Physicist W. Kim Johnson on those deadly cellphone EMF waves:
There is no repeatable evidence published in mainstream science journals that shows there is any detrimental effect on humans caused by cell phones, though there are many people who have something to sell to you that purport to protect you from something that simply doesn’t appear to exist.
A voucher proposal in Florida (of course) would not only send public funds to private and religious schools, but funnel it through a GOP-championed political organization.
CFI-Indiana is celebrating Giordano Bruno's birthday today with a little radio drama.
Monsignor Thomas Halik is bullish on his prospects with atheists:
The struggle between faith and atheism is not a struggle between two teams, like in football. The struggle between faith and atheism runs through the heart of every human being. Believers have an unbeliever inside, and the so-called unbelievers have also a believer inside of them. I am very excited when I have the opportunity to try to communicate with the believer hidden inside those who declare themselves to be unbelievers.
CFI board member Barry Kosmin and his colleague at Trinity College Ariela Keysar embark on a new survey of Jewish college students, following on their work with CFI on religious identification of college-age Americans.
There appears to be only one difference between hell and North Korea. North Korea exists.
Pope Fluffy is not afraid of the mob.
Via Joe Nickell, get yourself a swig of Warner’s Safe Kidney & Liver Cure.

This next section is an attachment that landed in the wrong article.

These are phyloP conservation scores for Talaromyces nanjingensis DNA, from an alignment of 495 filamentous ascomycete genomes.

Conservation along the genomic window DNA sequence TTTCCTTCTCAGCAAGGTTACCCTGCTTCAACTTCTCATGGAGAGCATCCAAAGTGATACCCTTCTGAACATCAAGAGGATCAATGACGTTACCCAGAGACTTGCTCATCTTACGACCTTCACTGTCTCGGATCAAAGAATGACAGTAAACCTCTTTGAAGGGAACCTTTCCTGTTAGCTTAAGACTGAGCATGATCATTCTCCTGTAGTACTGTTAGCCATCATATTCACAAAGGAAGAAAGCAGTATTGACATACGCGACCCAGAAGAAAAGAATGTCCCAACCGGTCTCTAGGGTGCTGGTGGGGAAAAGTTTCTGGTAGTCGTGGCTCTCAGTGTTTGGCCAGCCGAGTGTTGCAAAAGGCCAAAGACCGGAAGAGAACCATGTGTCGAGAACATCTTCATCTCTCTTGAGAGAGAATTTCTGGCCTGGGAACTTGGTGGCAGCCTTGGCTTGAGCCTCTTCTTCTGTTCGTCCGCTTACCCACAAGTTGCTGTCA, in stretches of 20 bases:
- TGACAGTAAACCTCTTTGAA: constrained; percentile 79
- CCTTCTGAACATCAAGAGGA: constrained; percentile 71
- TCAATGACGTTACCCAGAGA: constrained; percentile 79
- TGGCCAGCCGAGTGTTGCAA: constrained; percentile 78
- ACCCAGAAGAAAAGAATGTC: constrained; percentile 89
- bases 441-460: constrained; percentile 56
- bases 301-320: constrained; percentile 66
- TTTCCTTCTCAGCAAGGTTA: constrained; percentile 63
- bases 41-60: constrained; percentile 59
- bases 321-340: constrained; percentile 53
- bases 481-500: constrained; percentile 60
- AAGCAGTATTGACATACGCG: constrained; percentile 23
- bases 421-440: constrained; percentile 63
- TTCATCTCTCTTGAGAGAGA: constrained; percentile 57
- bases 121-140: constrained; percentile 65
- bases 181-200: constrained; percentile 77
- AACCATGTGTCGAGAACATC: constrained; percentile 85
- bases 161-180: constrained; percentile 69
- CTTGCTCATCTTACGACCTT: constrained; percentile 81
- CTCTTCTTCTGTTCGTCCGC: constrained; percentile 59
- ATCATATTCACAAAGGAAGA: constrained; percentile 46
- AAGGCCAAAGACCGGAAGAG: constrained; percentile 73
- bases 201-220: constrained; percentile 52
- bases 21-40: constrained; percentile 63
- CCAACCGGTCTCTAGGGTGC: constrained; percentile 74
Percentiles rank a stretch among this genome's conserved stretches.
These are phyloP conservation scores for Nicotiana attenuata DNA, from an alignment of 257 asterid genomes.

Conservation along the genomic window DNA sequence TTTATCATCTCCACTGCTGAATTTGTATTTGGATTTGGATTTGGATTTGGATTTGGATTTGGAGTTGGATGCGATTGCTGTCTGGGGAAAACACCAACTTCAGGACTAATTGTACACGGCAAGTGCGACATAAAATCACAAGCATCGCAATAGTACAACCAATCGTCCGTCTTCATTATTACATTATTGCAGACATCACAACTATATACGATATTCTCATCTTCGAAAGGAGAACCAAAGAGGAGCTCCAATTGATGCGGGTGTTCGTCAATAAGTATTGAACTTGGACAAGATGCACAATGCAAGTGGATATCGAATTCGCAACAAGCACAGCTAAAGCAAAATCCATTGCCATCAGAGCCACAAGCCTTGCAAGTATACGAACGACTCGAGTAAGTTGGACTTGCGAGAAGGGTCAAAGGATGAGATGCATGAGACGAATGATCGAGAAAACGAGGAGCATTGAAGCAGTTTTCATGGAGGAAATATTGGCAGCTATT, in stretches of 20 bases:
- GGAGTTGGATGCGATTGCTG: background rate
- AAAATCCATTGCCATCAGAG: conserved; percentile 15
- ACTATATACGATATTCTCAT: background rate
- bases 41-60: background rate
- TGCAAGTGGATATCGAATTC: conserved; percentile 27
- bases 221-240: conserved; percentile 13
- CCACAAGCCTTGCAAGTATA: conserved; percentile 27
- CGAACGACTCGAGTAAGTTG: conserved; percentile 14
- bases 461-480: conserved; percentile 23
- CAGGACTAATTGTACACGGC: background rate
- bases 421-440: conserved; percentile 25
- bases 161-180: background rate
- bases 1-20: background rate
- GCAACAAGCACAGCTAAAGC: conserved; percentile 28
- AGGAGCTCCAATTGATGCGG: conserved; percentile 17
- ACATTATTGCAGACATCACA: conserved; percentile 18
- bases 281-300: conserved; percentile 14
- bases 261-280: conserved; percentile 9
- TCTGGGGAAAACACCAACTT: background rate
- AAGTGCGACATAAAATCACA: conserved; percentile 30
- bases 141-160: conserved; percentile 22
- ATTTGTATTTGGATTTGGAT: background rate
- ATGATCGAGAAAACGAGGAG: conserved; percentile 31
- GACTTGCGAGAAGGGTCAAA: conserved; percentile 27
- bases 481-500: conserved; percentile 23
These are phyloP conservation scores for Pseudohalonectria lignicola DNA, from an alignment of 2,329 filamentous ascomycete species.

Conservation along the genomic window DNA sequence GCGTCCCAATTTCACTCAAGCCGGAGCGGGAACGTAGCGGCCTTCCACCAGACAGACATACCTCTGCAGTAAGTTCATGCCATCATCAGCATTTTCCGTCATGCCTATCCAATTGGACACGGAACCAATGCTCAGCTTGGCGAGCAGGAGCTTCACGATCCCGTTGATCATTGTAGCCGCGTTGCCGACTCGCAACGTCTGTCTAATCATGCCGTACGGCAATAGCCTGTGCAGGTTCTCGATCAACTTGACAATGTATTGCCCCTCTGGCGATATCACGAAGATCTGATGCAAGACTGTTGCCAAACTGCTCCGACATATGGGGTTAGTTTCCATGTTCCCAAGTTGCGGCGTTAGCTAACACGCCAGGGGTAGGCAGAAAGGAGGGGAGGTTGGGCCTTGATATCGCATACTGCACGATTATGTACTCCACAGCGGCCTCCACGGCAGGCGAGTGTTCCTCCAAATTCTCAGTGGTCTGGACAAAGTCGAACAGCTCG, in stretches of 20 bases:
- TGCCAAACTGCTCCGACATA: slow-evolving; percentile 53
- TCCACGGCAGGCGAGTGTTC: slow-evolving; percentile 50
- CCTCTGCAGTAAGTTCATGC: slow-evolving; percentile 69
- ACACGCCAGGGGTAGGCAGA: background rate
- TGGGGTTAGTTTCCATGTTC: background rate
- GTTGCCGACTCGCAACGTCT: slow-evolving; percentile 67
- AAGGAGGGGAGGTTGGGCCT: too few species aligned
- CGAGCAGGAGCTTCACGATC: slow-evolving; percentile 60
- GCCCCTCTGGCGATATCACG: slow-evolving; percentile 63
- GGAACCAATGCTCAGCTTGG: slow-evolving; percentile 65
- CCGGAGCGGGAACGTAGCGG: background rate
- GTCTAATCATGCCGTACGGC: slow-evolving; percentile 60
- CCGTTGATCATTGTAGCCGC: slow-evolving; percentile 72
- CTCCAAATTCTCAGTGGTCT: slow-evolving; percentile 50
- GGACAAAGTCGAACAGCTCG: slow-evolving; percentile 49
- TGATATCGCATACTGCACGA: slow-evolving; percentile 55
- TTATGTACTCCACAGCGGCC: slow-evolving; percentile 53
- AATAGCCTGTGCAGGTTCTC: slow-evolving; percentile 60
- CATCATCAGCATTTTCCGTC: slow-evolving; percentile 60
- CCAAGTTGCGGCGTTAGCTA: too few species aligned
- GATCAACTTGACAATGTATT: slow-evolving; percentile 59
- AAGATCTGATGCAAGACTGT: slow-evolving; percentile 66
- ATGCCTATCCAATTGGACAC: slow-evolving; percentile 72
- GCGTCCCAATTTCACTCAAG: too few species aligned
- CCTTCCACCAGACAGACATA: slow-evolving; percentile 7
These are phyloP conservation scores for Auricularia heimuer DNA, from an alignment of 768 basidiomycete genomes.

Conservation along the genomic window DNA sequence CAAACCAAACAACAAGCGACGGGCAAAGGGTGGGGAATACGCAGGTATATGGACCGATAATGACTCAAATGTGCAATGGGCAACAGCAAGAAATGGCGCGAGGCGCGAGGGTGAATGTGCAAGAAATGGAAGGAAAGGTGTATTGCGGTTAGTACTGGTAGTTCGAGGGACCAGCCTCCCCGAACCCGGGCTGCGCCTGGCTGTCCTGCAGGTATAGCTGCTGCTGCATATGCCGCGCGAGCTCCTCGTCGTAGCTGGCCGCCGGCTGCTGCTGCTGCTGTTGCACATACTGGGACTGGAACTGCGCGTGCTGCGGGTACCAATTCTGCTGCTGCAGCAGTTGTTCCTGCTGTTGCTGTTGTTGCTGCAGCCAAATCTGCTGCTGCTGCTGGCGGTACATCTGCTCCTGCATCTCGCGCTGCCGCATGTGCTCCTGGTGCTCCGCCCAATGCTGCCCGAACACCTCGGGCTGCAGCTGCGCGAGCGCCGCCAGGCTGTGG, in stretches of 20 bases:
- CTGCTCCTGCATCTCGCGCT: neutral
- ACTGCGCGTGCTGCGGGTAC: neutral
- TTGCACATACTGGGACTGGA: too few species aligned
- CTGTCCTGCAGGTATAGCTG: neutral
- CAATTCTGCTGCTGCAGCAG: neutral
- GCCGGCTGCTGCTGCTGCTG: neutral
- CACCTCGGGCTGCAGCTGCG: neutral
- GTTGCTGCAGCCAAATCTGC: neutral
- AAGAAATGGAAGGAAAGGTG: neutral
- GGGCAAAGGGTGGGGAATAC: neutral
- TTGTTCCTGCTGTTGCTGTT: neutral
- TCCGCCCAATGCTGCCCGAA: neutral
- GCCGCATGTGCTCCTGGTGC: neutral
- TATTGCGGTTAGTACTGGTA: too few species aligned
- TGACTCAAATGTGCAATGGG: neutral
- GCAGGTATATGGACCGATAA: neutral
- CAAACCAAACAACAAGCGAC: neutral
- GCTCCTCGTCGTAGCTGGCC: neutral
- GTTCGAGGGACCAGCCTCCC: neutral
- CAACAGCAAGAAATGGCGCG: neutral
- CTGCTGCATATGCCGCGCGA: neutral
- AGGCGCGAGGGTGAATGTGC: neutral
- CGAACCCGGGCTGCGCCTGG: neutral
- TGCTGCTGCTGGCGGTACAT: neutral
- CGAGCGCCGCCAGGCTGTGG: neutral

Quote and Counter-quote of the Day
I needed both of these. Philosophy professor Lawrence Torcello says that intentionally lying about science is tantamount to a crime:
The importance of clearly communicating science to the public should not be underestimated. Accurately understanding our natural environment and sharing that information can be a matter of life or death. When it comes to global warming, much of the public remains in denial about a set of facts that the majority of scientists clearly agree on. With such high stakes, an organised campaign funding misinformation ought to be considered criminally negligent.
Reason's J.D. Tuccille is horrified:
Just when does the Tribunal of the Holy Office of the Inquisition meet to decide what is still subject to debate, and what is now holy writ? And is an effort to "undermine the public’s understanding of scientific consensus" always criminally negligent? Can it ever be simple scientific inquiry? Or even heroic?
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#1 Paul Andreassen (Guest) on Tuesday March 18, 2014 at 9:37am
I absolutely agree with you that we should ignore Phelps. Ignoring him in death is no more and no less than what he deserved in life ( I haven’t heard any announcemnts so I hope I’m not spreading rumors of his demise).
#2 craig gosling (Guest) on Tuesday March 18, 2014 at 10:14pm
Phelps will die without knowing he was wrong and without punishment.
He deserves worse. By escaping punishment he encourages his followers to follow in his footsteps. Hopefully during the natural course of things his memory will fade into oblivion and few will ever know who he was. Fred who? I have already forgotten.